There has been a very important Supreme Court decision relevant to all people using the standard form ADLS/REINZ agreement for sale and purchase, whether for residential or commercial deals.
Property Ventures Investments Limited v Regalwood Holdings Limited concerned the sale and purchase of a commercial property in Christchurch for $1.5m. The standard form ADLS/REINZ agreement was used. The vendor had warranted that the building would have a warrant of fitness on settlement. There were problems and the warrant of fitness was not issued.
After lots of debate, the vendor insisted on settlement in full. When the purchaser failed to settle, the vendor issued a settlement notice, cancelled the contract and kept the deposit.
The purchaser had offered to settle at a discounted price. It became apparent that the cost to remedy the situation was likely in the region of $500,000.00.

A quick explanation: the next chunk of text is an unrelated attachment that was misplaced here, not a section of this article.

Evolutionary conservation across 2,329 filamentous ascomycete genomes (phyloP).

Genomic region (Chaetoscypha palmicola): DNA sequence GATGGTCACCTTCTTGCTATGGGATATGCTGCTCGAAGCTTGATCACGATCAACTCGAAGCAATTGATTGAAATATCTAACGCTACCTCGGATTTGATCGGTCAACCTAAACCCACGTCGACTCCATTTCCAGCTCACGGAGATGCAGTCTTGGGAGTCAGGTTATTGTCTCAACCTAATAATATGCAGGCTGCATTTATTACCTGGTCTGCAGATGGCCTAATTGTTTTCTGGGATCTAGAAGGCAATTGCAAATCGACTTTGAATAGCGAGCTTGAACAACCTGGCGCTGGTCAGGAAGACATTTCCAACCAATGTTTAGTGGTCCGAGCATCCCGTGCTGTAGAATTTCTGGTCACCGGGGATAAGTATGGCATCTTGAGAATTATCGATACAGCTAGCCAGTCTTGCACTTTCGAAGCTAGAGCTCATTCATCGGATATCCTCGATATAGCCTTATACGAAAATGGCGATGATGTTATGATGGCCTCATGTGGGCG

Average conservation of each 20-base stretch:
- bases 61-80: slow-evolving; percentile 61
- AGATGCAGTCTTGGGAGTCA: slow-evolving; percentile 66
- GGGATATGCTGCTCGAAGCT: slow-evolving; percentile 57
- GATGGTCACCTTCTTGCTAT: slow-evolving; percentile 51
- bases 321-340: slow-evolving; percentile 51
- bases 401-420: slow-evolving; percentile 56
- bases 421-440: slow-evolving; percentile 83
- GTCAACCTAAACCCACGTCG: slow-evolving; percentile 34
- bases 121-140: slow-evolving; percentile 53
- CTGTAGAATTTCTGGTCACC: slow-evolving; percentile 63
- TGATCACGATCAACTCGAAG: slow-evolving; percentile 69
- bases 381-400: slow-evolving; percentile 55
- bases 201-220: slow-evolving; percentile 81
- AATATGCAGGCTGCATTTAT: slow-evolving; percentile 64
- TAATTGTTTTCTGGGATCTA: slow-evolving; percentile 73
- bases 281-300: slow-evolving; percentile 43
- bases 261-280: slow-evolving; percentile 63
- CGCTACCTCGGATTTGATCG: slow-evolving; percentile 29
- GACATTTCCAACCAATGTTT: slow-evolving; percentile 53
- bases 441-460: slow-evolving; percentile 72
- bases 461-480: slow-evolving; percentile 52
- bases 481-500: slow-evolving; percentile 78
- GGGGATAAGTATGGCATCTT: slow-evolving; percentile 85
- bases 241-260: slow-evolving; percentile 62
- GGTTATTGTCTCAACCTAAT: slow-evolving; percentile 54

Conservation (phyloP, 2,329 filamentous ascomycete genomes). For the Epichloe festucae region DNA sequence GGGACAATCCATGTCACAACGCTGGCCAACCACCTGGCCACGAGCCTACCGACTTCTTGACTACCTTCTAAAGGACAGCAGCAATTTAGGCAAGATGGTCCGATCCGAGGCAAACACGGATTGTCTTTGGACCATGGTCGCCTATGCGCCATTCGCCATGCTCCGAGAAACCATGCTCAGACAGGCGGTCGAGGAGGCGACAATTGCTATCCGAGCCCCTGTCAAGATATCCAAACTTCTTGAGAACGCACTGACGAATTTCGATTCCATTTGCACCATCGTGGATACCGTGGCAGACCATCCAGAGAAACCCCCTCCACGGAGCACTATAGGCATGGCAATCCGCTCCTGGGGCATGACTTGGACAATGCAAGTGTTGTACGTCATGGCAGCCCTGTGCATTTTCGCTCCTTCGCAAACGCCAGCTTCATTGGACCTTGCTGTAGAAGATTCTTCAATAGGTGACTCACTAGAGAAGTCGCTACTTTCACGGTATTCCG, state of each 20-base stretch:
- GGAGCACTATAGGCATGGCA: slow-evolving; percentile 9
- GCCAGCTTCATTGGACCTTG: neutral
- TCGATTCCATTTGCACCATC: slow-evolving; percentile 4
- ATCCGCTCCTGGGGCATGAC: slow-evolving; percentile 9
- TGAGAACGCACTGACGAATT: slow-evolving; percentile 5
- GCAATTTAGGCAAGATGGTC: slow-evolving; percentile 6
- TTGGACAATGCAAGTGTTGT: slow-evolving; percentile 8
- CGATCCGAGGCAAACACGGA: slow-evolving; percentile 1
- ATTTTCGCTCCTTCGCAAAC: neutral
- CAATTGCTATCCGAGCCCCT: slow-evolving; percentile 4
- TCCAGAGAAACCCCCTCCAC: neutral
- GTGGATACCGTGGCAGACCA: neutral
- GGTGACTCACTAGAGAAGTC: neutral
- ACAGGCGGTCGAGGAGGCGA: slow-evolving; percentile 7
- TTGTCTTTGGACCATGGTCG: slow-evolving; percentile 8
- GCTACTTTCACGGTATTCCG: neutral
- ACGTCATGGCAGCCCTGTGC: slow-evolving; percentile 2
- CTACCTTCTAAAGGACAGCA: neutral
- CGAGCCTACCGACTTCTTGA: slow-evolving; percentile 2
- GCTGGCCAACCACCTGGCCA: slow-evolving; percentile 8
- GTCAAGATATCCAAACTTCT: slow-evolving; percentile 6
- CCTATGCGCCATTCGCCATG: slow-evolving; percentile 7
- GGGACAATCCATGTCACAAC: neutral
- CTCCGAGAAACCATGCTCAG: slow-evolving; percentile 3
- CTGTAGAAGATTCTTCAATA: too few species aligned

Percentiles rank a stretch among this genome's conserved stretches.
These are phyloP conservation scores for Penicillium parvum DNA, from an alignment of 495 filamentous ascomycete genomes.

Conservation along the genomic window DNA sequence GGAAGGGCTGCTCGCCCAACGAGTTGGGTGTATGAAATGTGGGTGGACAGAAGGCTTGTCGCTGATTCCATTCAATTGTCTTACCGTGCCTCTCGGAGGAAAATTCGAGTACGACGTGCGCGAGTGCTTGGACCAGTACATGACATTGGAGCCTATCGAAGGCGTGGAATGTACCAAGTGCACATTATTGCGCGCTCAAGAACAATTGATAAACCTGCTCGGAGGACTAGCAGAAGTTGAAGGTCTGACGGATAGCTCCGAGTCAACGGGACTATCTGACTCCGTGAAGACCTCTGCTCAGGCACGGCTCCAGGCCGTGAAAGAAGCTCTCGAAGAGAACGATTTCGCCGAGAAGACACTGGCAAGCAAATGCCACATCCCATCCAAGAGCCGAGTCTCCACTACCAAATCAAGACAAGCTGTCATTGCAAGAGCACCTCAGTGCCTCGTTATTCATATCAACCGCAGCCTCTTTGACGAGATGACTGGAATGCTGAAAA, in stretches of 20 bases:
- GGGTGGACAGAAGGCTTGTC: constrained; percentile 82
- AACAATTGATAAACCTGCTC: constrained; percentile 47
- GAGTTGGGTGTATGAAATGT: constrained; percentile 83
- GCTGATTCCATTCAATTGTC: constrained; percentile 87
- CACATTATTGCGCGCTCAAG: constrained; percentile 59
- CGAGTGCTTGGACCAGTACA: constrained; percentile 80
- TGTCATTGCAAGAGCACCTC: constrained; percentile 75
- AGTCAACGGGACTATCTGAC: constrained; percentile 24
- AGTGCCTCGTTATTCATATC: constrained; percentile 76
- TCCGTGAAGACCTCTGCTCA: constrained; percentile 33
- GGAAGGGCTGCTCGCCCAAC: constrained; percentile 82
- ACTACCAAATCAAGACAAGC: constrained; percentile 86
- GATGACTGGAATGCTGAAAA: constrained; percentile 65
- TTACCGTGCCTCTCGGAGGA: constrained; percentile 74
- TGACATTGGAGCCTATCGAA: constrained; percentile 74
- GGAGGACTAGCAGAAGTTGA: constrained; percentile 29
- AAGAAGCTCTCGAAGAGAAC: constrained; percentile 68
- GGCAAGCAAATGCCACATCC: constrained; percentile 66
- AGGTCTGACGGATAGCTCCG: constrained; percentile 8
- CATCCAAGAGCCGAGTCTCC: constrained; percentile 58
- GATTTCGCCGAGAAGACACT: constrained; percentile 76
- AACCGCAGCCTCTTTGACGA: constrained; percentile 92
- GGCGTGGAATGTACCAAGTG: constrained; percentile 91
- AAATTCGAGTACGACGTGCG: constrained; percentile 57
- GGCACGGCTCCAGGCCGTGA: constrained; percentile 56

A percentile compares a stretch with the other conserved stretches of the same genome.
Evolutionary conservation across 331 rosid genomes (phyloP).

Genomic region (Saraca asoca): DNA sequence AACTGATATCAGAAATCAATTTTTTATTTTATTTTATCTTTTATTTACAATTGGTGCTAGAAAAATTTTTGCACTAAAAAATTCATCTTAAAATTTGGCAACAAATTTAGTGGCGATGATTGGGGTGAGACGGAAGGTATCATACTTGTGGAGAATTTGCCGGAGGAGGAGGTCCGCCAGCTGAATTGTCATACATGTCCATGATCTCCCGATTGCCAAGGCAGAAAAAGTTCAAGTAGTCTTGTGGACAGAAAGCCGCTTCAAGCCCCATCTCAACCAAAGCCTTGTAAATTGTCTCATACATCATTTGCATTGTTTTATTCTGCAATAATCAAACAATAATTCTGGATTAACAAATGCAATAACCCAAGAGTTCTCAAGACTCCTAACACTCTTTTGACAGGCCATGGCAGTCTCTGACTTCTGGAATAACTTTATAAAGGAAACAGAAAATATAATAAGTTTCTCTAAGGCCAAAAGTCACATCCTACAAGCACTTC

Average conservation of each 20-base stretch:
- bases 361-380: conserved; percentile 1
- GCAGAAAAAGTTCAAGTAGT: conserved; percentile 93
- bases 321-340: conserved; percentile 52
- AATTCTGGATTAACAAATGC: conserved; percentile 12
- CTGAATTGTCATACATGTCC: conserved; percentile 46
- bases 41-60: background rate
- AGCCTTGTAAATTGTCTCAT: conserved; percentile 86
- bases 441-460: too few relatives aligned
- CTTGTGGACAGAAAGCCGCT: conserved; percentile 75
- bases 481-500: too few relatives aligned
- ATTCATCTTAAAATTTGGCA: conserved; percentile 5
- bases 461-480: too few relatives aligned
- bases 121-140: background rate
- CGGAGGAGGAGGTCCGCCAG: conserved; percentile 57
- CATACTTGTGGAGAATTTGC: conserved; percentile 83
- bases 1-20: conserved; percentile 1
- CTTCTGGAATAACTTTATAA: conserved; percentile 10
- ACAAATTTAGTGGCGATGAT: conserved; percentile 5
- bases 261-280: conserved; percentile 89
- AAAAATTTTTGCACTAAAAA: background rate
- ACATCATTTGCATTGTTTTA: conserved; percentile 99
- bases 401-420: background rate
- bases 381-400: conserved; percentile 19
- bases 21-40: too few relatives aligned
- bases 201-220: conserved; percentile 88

The Supreme Court decided the purchaser was in the right. The vendor could not insist on settlement in full when in material breach of warranty.
What’s the significance?
• Vendors need to make sure warranties given are correct. If there is any doubt when signing contracts, the relevant warranties should be changed. If contracts are on foot a commercial solution should be explored.
• If purchasers discover a material breach of warranty by the vendor, they need to assess whether to offer to settle for less than the purchase price or use any rights of cancellation.
• The REINZ/ADLS agreement for sale and purchase is currently being updated to deal with this case.